An observational, retrospective study of the LQTS registry54 indicated a significant reduction in the mean rate of cardiac events after starting β-BR therapy. However, patients who had symptoms before β-BR therapy had a high likelihood of experiencing recurrent cardiac events (32% within 5 years) despite being on treatment. Furthermore, 14% of patients with an aborted cardiac arrest before β-BR therapy are expected to experience recurrent cardiac arrest or death within 5 years while on β-BRs. In the same study, the concept was introduced that response to β-BR therapy may be modulated by genetic substrate. Given the high incidence of cardiac events during exercise in LQT1 patients, it is reasonable to hypothesize that β-BRs are particularly effective in the LQT1 subgroup.55 In a large β-BR treated LQTS cohort, a gradient of risk from LQT1, LQT2 to LQT3 was reported: cardiac events occurred in 19 of 187 (10%) LQT1 patients, 27 of 120 (23%) LQT2 patients, and 9 of 28 (32%) LQT3 patients.56 These findings suggest that more aggressive therapy such as the prophylactic implant of an ICD may be warranted in LQT2 and LQT3 patients.53,56

Recently, data on β-BR treatment in specific LQTS populations came to light. In the study of the natural history of LQTS in adolescents, β-BR therapy was associated with reduced risk among patients with recent syncope.45 In the study of the behavior of LQTS in adults, β-BRs effectively reduced but did not eliminated the risk of both syncopal and life-threatening cardiac events in adult patients with mutation-confirmed LQTS.46 Among J-LN patients treated with β-BRs, the cumulative probability of LQTS-related death was 35% in one study.50 In a second study, 51% of J-LN patients had events despite therapy.51 It can thus be concluded that β-BRs have limited efficacy in J-LN. Finally, β-BRs were associated with a reduction in cardiac events during the high-risk postpartum time period.52

The favorable clinical effects of β-blockers in LQT1 are not fully elucidated. Remarkably, treatment with β-BRs reduces arrhythmic events in LQT1 without a known influence on QT interval duration. A recent analysis of 24-h electrocardiographic recordings from 24 LQT1 patients obtained before and during the treatment with β-BRs indicated a decrease in both the diurnal maximal T-wave peak to T-wave end interval and the maximal ratio between late and early T-wave peak amplitude, which are electrocardiographic counterparts of transmural dispersion of repolarization and early afterdepolarizations, respectively. Additionally, abrupt maximal QT intervals at heart rates higher than 85 beats/min were decreased under β-BR therapy, whereas QT intervals measured at steady-state conditions remained unchanged.57 As indicated above, pause-dependence of TdP onset in LQTS seems to be genotype specific, being predominant in LQT2 but absent in LQT1.43 Most likely, pause-dependent TdP are triggered by early after depolarizations (carried by L-type Ca2+ channels) and TdP following the relatively fast heart rate in LQT1 may be compatible with delayed afterdepolarizations (secondary to intracellular Ca2+ overload). Either way, the proposed involvement of both early and delayed afterdepolarizations provides a rationale for the use of β-BRs as these drugs counteract loading of intracellular Ca2+ stores by cAMP-dependent processes.43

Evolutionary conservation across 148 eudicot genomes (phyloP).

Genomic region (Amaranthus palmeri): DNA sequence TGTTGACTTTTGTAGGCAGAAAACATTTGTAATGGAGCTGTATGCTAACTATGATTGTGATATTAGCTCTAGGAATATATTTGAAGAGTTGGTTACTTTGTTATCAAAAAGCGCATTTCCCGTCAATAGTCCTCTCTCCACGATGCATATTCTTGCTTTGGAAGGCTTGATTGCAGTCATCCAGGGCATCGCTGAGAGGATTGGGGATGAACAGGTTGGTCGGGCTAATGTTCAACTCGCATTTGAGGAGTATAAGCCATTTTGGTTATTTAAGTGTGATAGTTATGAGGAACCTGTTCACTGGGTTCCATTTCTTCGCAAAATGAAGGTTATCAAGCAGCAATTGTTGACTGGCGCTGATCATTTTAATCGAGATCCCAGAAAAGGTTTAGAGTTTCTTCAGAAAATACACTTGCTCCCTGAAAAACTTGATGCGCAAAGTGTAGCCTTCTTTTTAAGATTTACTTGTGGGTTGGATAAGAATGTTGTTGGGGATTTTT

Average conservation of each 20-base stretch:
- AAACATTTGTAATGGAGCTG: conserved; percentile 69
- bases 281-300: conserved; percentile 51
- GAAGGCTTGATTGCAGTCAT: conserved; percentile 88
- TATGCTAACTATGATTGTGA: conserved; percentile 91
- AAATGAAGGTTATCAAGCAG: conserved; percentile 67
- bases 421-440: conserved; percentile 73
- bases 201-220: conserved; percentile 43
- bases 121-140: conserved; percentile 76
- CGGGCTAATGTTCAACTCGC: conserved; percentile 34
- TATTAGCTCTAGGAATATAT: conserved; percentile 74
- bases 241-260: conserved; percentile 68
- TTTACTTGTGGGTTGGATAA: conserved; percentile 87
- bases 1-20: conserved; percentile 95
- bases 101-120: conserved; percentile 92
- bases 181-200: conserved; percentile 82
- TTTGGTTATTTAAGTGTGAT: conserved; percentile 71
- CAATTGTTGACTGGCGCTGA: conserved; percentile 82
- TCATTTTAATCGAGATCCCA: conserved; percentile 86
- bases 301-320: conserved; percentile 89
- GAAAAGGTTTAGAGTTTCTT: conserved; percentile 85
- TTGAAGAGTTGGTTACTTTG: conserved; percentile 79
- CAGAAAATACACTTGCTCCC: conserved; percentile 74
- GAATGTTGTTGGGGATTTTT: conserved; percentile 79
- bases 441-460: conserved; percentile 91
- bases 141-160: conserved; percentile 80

Summary of Recent Advancements in the Understanding of LQTS

This editorial has highlighted the impressive advancement in the field of LQTS made in last 10 years. Among the most important aspects that mark a departure from previous knowledge is the concept that the genetic substrate identifies distinct forms of LQTS that present specific characteristics and require different management. Accordingly, LQT1, LQT2, LQT3, LQT5 are the 4 types of Romano Ward LQTS, and JLN1 and JLN2 are the 2 types of Jervell and Lange-Nielsen LQTS. In addition to those, several LQTS-spectrum disorders have been identified in which specific cardiac or extracardiac manifestations are present. This group includes LQT4, LQT7, and LQT8 that have been discussed in the previous sections. Some very uncommon genetic variants such as LQT7 and LQT9 identified in a handful of patients worldwide remain anecdotal reports and it is impossible to tell whether they present distinguishing features.

Given the role of the identification of the genetic substrate for LQTS patients' management, the most important challenge in the field is now that of increasing access to and reimbursement of genetic analysis for LQTS. In this respect it is important that in each country referral centers are established so that the still expensive and time consuming effort of genotyping can become part of diagnostic routine in cardiology thus allowing all patients to be genetically characterized and treated accordingly.

See article on pages 739-52

Correspondence: Dra. S.G. Priori,
Molecular Cardiology, Maugeri Foundation, University of Pavia,
Via Maugeri 10/10.°, 27100 Pavia, Italy.

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Revista Española de Cardiología (English Edition)